Stock Market Abbreviations Quick Guide With PDF

If the goal of writing was to alienate your audience, abbreviations are a brilliant way to start.

There is no better way to make an unfamiliar audience feel uneasy than through the heavy use of abbreviations in your writing. Unfortunately, even the most well-intentioned writers can overestimate their audiences familiarly with the abbreviations they are using. 

This post will demystify 20 of the most commonly used stock market abbreviations to make starting your investing journey a little easier. 

NOTE: You can get your free stock market abbreviations PDF below.


Stock Abbreviations Explained

The investing world is filled with abbreviations.

Everything from the institutions to the securities themselves is abbreviated. This can make things difficult for a novice investor.

The stock market may seem like an impossibly complex organism to the untrained individual, with its own language, rules, and economy. This perceived complexity can cause young investors to write the stock market off as a scam or believe that only professionals can invest successfully in the financial markets. This is not the case.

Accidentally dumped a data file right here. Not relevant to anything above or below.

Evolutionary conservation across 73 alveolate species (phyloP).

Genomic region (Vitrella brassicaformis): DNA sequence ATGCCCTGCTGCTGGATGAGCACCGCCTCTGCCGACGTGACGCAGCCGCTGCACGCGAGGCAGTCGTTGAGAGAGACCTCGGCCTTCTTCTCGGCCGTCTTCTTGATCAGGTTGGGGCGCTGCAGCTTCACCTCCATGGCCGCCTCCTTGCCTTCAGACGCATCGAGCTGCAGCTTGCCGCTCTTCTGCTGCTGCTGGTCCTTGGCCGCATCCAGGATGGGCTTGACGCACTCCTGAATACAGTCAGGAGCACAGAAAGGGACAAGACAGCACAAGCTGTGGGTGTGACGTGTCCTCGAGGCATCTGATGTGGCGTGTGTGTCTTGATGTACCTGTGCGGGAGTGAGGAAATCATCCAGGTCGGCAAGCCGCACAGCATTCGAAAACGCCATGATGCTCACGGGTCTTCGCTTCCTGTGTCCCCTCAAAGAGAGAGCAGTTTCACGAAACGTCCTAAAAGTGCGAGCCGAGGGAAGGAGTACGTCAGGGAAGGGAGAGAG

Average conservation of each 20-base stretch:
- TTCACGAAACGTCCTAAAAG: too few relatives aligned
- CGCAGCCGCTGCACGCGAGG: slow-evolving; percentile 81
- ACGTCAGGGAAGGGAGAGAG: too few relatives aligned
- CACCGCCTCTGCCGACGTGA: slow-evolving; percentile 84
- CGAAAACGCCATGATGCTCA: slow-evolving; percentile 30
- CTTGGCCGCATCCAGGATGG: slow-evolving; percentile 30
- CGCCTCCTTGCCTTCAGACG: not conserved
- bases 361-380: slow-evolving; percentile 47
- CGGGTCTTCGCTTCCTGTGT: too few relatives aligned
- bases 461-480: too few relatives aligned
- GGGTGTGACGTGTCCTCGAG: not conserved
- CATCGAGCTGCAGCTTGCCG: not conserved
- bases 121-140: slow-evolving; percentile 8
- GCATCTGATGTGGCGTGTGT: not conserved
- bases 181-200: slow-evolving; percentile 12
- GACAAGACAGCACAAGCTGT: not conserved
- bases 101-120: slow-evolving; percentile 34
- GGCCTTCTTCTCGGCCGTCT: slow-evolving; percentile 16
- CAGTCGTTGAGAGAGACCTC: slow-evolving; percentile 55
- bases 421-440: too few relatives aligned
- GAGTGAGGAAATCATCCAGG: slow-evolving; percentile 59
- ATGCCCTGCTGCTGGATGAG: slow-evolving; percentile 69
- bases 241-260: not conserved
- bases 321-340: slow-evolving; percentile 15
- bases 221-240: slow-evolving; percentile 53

Below we will alphabetically list 20 of the most commonly used abbreviations that new investors will encounter when dealing with the stock market. 


Stock Market Abbreviations List


All-time high. Traders use this abbreviation to denote a security currently trading at the highest price that it has ever been traded.

For example, if Apple stock is trading at $150 per share and the highest it has ever been traded for, it is said to be trading at ATH.



Business-to-business. This refers to a transaction or business that is conducted between two businesses.

For example, Palantir is a US company that develops software systems for other companies or institutions like the US Government or the National Health Service (UK). This is a B2B business model. 

NOTE: You can get the best free charts and broker for these strategies here.



This refers to an investing strategy known as dollar-cost averaging. It is designed to reduce the impact of volatility on investors by investing regular and consistent amounts into the markets at specific times.

Doing this will average out the price for which an investor has purchased a security and thus reduce the impact of volatility. 



The Dow Jones Industrial Average is a commonly referenced index that tracks 30 large publicly traded companies in both of the major US exchanges.